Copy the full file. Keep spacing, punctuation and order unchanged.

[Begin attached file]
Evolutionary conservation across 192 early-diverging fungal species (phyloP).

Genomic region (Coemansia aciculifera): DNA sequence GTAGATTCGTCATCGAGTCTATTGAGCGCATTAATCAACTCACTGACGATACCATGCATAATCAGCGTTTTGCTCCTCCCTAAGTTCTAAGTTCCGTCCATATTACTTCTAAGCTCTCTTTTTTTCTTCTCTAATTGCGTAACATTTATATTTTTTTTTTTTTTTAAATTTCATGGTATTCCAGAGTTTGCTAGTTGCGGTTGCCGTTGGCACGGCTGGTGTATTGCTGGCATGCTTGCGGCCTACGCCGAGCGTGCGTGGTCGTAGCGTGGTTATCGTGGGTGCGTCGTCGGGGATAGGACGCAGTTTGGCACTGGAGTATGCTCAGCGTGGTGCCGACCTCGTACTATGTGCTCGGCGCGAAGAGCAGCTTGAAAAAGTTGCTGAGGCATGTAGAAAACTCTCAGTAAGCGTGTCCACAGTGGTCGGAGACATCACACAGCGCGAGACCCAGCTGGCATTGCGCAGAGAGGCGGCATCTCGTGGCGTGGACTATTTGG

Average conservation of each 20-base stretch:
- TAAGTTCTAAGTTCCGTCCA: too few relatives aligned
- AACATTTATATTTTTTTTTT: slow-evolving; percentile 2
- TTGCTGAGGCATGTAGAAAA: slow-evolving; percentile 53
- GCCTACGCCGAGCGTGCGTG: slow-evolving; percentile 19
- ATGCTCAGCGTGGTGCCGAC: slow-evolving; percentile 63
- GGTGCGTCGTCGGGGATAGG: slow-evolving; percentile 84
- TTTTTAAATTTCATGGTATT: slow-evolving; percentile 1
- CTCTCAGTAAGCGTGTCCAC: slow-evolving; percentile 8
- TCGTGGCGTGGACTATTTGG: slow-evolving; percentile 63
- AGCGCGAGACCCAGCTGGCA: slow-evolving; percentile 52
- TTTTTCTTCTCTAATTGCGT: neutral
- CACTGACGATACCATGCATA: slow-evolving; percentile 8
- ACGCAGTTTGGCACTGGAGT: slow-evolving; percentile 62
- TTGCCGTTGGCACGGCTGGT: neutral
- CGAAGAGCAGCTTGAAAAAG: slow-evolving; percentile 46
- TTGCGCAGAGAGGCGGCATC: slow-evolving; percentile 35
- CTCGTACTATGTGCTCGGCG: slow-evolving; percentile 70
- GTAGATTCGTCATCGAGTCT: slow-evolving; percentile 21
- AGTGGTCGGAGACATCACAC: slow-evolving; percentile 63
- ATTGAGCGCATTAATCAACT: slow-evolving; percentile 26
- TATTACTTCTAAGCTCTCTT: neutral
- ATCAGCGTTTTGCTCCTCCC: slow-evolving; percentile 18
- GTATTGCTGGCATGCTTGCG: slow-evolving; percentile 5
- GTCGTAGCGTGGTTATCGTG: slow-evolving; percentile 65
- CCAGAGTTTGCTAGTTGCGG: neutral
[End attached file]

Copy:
Evolutionary conservation across 192 early-diverging fungal species (phyloP).

Genomic region (Coemansia aciculifera): DNA sequence GTAGATTCGTCATCGAGTCTATTGAGCGCATTAATCAACTCACTGACGATACCATGCATAATCAGCGTTTTGCTCCTCCCTAAGTTCTAAGTTCCGTCCATATTACTTCTAAGCTCTCTTTTTTTCTTCTCTAATTGCGTAACATTTATATTTTTTTTTTTTTTTAAATTTCATGGTATTCCAGAGTTTGCTAGTTGCGGTTGCCGTTGGCACGGCTGGTGTATTGCTGGCATGCTTGCGGCCTACGCCGAGCGTGCGTGGTCGTAGCGTGGTTATCGTGGGTGCGTCGTCGGGGATAGGACGCAGTTTGGCACTGGAGTATGCTCAGCGTGGTGCCGACCTCGTACTATGTGCTCGGCGCGAAGAGCAGCTTGAAAAAGTTGCTGAGGCATGTAGAAAACTCTCAGTAAGCGTGTCCACAGTGGTCGGAGACATCACACAGCGCGAGACCCAGCTGGCATTGCGCAGAGAGGCGGCATCTCGTGGCGTGGACTATTTGG

Average conservation of each 20-base stretch:
- TAAGTTCTAAGTTCCGTCCA: too few relatives aligned
- AACATTTATATTTTTTTTTT: slow-evolving; percentile 2
- TTGCTGAGGCATGTAGAAAA: slow-evolving; percentile 53
- GCCTACGCCGAGCGTGCGTG: slow-evolving; percentile 19
- ATGCTCAGCGTGGTGCCGAC: slow-evolving; percentile 63
- GGTGCGTCGTCGGGGATAGG: slow-evolving; percentile 84
- TTTTTAAATTTCATGGTATT: slow-evolving; percentile 1
- CTCTCAGTAAGCGTGTCCAC: slow-evolving; percentile 8
- TCGTGGCGTGGACTATTTGG: slow-evolving; percentile 63
- AGCGCGAGACCCAGCTGGCA: slow-evolving; percentile 52
- TTTTTCTTCTCTAATTGCGT: neutral
- CACTGACGATACCATGCATA: slow-evolving; percentile 8
- ACGCAGTTTGGCACTGGAGT: slow-evolving; percentile 62
- TTGCCGTTGGCACGGCTGGT: neutral
- CGAAGAGCAGCTTGAAAAAG: slow-evolving; percentile 46
- TTGCGCAGAGAGGCGGCATC: slow-evolving; percentile 35
- CTCGTACTATGTGCTCGGCG: slow-evolving; percentile 70
- GTAGATTCGTCATCGAGTCT: slow-evolving; percentile 21
- AGTGGTCGGAGACATCACAC: slow-evolving; percentile 63
- ATTGAGCGCATTAATCAACT: slow-evolving; percentile 26
- TATTACTTCTAAGCTCTCTT: neutral
- ATCAGCGTTTTGCTCCTCCC: slow-evolving; percentile 18
- GTATTGCTGGCATGCTTGCG: slow-evolving; percentile 5
- GTCGTAGCGTGGTTATCGTG: slow-evolving; percentile 65
- CCAGAGTTTGCTAGTTGCGG: neutral